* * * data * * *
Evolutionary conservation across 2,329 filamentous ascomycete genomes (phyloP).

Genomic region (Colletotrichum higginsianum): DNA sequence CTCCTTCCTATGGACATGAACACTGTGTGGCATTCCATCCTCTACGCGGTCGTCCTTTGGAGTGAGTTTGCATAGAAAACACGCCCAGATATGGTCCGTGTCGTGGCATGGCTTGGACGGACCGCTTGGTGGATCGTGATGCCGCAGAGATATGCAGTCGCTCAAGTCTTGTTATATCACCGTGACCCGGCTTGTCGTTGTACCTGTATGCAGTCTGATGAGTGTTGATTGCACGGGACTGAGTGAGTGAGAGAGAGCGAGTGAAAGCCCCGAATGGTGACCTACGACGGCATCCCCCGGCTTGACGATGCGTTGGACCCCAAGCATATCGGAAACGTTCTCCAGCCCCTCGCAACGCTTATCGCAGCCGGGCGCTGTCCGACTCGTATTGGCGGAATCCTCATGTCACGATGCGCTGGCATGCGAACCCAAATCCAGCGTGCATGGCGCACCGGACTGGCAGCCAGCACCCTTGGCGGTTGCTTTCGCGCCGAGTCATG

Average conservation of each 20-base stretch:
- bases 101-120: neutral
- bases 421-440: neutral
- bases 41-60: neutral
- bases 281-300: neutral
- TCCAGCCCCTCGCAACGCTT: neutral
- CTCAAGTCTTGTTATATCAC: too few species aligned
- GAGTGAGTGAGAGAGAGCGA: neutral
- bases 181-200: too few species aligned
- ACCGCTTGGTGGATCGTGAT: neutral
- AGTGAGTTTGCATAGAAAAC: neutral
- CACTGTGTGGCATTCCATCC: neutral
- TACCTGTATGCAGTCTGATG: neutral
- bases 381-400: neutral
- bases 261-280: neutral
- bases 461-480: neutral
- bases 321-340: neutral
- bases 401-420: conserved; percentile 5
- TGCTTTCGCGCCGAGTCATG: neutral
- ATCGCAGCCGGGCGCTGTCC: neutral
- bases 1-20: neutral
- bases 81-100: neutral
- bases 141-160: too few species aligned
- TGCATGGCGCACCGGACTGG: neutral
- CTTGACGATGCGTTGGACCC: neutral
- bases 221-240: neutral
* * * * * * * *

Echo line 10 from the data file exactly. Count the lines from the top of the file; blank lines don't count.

- GAGTGAGTGAGAGAGAGCGA: neutral